how to compliment a woman (hint: the same way you tickle her)

A friend of mine posted this on Facebook:

 

Seen on the T:
Man: (reaches across train to slap woman’s sneakered foot) “Those are pretty.”
Woman: (takes out one earbud) “Excuse me?”
Man: (pointing at her shoes) “I said those are pretty.”
Woman: “So you needed to slap my foot?” [
Man: “It’s a COMPLIMENT.”

Woman: (sarcastically) “Oh great. Thanks.”

 

My friend commented,

 

 “[My jaw actually dropped. At first I thought he knew her and was trying to get her attention and then I realized very quickly that wasn’t the case. Yikes.“]{style=“color: #4e5665;“}

 

All the women who commented were like, “*sigh* and “men…” and generally “#yesallwomen”.

But I know – I KNOW – there are guys who would see that conversation and think, “What? It was a compliment!”

Which reminded me of this conversation I had at a bar a few years ago with a friend of a friend, whom I had just met that night:  

HIM: You’re a very attractive woman.

ME: (eyes dart from the bar’s TV to the guy and back) Uh. Thanks.

HIM: You are. It’s not a compliment, it’s just a fact.

ME: (eyes now glued avoidantly on the TV) Uh… thank you.

 

At the time, I used it as an opportunity to write a blog post about women’s body image, but now I’m thinking about it in terms of men’s sense of entitlement around women’s bodies.

This guy, whom I had just met like 30 minutes before, believed that a comment on my physical appearance was, ya know, even a little bit appropriate. He really was confident that it was a perfectly reasonable thing to say – he may even have thought I would ENJOY being told that a stranger found my body appealing.

Because… don’t people like being told that they’re attractive?  

Well… sometimes… but… no.

On the contrary, when an unknown man makes any comment about my body or belongings, whether positive or negative, my insides curdle in repulsion.

Because compliments are like… are like tickling! In the right context – when you’ve got some trust and affection happening between you – tickling can definitely be fun and playful and even lead to bigger things.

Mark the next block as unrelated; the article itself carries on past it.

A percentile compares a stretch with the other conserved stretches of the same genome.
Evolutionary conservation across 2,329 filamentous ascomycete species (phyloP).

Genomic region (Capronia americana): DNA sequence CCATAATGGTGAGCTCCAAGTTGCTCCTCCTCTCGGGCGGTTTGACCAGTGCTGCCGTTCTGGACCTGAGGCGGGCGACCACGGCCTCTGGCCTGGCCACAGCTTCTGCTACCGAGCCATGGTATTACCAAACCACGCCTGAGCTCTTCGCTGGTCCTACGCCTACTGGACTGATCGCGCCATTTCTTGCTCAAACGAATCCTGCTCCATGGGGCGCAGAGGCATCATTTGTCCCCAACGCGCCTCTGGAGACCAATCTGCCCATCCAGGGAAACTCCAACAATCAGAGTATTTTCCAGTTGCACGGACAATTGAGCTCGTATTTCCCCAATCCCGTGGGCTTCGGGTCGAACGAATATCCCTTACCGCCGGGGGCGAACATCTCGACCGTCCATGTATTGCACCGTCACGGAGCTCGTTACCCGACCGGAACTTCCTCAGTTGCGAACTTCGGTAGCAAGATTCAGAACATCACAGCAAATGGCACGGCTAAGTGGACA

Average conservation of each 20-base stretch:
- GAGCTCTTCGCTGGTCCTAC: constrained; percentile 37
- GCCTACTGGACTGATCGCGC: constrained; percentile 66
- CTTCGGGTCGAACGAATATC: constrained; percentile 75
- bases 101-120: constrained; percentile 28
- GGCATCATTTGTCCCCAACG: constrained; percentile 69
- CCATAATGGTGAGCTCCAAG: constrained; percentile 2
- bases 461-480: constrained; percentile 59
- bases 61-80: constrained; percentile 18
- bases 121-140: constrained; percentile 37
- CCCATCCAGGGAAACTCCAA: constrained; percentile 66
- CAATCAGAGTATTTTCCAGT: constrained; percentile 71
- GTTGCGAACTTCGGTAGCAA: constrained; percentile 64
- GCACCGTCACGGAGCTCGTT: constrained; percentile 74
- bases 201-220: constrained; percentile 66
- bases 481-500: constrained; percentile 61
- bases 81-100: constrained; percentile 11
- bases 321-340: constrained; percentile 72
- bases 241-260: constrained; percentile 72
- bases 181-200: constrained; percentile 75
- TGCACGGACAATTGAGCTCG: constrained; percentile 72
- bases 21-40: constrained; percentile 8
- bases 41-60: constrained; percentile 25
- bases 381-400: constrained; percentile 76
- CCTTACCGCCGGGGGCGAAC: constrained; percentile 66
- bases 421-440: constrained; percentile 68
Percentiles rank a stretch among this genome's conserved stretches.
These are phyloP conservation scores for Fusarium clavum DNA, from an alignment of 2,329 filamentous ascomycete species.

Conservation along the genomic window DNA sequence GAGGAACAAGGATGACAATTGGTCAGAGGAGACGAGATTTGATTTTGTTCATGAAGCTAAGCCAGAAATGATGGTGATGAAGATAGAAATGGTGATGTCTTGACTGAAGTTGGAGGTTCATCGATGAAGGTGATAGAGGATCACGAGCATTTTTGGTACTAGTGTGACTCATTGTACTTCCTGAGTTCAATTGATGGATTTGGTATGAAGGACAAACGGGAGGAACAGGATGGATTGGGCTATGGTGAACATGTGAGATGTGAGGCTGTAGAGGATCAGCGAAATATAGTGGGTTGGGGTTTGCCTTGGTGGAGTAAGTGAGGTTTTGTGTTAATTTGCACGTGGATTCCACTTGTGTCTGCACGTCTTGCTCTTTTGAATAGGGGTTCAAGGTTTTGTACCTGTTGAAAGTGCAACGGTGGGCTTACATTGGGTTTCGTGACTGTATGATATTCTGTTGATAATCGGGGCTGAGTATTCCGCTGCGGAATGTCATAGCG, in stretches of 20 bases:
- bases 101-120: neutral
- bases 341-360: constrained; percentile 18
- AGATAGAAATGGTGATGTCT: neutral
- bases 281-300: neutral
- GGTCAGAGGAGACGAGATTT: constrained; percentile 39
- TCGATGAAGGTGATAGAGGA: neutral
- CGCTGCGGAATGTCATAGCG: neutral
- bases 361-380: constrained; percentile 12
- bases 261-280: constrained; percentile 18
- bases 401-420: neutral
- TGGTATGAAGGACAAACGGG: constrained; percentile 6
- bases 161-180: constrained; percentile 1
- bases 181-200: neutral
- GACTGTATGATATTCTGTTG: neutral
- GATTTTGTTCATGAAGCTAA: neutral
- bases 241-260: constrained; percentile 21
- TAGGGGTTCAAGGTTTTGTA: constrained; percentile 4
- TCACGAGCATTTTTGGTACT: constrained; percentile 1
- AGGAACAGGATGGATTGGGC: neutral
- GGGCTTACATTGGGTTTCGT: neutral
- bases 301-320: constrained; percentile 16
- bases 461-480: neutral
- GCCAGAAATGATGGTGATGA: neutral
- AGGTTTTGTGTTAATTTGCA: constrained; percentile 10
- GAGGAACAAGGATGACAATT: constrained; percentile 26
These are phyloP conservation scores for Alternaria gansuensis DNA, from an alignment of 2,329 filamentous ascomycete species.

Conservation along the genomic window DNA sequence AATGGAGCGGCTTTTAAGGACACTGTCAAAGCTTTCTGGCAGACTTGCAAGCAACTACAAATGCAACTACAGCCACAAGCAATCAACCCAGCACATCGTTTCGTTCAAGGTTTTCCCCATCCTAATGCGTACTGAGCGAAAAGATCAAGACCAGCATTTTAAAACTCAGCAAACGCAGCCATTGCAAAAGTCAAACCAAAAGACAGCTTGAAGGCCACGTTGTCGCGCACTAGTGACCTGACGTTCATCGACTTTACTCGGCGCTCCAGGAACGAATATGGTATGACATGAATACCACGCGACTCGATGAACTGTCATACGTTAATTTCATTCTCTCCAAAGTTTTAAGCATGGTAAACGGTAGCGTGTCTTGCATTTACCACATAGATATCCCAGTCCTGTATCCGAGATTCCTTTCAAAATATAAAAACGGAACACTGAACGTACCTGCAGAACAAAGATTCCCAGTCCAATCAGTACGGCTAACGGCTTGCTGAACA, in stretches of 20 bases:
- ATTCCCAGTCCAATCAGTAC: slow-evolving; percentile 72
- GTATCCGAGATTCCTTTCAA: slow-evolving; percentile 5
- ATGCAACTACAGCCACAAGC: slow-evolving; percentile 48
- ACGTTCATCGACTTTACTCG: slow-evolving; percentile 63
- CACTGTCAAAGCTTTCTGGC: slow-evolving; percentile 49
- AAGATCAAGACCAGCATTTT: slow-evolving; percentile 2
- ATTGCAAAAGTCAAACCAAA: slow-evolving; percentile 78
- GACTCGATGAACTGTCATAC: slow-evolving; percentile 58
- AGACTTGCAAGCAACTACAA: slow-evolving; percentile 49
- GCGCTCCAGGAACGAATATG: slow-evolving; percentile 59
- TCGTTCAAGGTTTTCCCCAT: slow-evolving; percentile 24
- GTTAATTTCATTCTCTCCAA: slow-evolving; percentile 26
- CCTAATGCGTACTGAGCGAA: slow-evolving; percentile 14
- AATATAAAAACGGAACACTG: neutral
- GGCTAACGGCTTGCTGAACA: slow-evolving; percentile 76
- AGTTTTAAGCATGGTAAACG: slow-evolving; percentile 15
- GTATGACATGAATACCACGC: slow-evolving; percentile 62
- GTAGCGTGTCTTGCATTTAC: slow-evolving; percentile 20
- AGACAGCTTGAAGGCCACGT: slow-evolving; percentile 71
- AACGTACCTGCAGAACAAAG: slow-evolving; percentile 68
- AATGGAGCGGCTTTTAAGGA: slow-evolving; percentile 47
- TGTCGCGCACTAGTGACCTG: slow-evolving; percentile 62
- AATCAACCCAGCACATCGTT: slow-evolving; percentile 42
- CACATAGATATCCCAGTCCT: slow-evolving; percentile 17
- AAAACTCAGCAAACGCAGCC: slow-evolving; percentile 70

But in the wrong context – without trust and affection, or when she’s not in the mood for it and wants to be left alone – tickling will just make her want to punch you in the face.

She WON’T punch you in the face, because she’s trying to be nice.

But she’ll want to.

And she definitely won’t ever want to talk to you again.

And you’ll become the story she tells her friends about how some asshole annoyed her when she she was just trying to live her life.

And you don’t want that. You want her to like you and feel attracted to you and remember the interaction warmly.

You want to be charming and appealing and hot.

I can definitely help you with that, guys.

 

Here it is at last: your simple guide to knowing how and when to offer positive comments about a woman’s body or belongings:

 

Ask yourself: if I tickled her right now, what would happen next?

If the answer is, “She’s definitely giggle and flirt,” go right ahead!

If the answer is, “I’m not sure – I could try it and find out…” WOAH NELLY.

 

If the answer is, “I’m not sure,” then sure, you could try it and find out what happens. And if it goes badly – which it very likely would – you’ll become her story about That Asshole Who Couldn’t Just Leave Me the Fuck Alone.

So if it’s not a good time to tickle/compliment her, but you still want to compliment her, what do you do?

Talk about something substantive. Something you have in common. Something that clearly gives you a reason for talking to her other than the fact that you want to talk to her.

Which, alas, means that very often there will be no reason for you to talk to someone you want to talk to, and therefore you don’t talk to her.

Sorry.

Two more guidelines:

(1) You can say something positive about a person’s body or belongings ONLY AFTER you’ve said something positive about their personalities, their knowledge, or other attributes that you can only know about by, like, having a conversation with them. That means that a compliment about a person’s body or belongings is never how you START a conversation.

(2) And if she’s wearing headphones, she’s saying, “I’m really hoping no one talks to me.” In that case, the way to be the guy she likes most on that train or bus or elevator or in that coffee shop is to be the guy who DOESN’T approach her.

Hope that helps.